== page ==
Going off to war
Posted on July 26, 2011
I was on the hotel shuttle from the Salt Lake City airport to our hotel on Monday and the other person sharing the van was a pensive young woman. The driver recognized her camouflage backpack before I did and asked her if she was coming to be “processed.” He later explained that SLC is the site of a regional induction center for the Army.
She said she was coming in for her induction and when he asked her if she “was excited,” she replied in a near whisper that she was “really, really nervous.” She shared that she was from central Wyoming, had never been anywhere before, and was already homesick. All of this in a quavering voice. She looked like a 15-year-old, small and at that moment almost frail.
My heart was breaking for her. Not so much because of her anxiety — after all, I assume most new recruits arrive scared and nervous — but because of what might await her. Women in the US military are now killed and wounded in combat. If they survive those possibilities, many will come home carrying other burdens emotional and psychological.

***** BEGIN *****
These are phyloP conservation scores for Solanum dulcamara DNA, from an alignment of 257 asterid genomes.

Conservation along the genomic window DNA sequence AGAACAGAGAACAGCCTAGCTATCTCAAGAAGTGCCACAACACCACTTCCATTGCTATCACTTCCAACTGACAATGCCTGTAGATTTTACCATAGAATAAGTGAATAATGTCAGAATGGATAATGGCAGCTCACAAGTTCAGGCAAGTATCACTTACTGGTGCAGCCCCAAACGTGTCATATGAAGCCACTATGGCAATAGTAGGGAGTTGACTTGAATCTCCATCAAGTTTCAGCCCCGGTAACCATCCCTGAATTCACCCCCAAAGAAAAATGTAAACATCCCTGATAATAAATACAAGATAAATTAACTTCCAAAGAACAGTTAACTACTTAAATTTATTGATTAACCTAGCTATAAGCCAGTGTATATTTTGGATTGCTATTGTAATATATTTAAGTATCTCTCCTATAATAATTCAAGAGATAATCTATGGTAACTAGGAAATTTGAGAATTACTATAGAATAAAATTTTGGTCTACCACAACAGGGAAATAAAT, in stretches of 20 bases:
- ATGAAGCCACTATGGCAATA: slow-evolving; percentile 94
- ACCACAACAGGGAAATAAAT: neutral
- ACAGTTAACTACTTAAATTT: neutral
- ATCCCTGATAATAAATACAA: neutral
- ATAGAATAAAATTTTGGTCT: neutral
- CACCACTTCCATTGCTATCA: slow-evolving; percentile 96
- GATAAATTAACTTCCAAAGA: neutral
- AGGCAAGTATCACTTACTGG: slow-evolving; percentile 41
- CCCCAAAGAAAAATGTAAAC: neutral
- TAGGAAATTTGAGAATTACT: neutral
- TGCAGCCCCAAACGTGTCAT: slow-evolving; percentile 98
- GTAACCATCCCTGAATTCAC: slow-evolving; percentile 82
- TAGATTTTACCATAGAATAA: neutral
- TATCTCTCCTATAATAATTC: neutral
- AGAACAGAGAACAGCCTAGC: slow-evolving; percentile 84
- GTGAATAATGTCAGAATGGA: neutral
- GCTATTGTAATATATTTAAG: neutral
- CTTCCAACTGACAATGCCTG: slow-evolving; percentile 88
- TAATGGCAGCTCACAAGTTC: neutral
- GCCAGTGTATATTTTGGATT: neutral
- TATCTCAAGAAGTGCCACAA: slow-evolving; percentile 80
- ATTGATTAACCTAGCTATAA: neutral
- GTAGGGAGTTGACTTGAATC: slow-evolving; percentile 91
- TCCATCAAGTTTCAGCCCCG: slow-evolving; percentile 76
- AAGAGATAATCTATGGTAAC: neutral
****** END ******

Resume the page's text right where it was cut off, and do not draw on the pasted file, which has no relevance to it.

Chatting with this young woman, I was simply reminded that all wars squander our young. Old men (mostly men) make decisions that send young men and women off to die. Poor young men and women serve and die in much greater numbers than the children of the wealthy and when they fight they usually fight the young and poor of some other nation. It has been said before, but if this nation had a draft we’d fight far, far fewer wars.
If I were this young woman’s dad I’d be at once proud and heartbroken.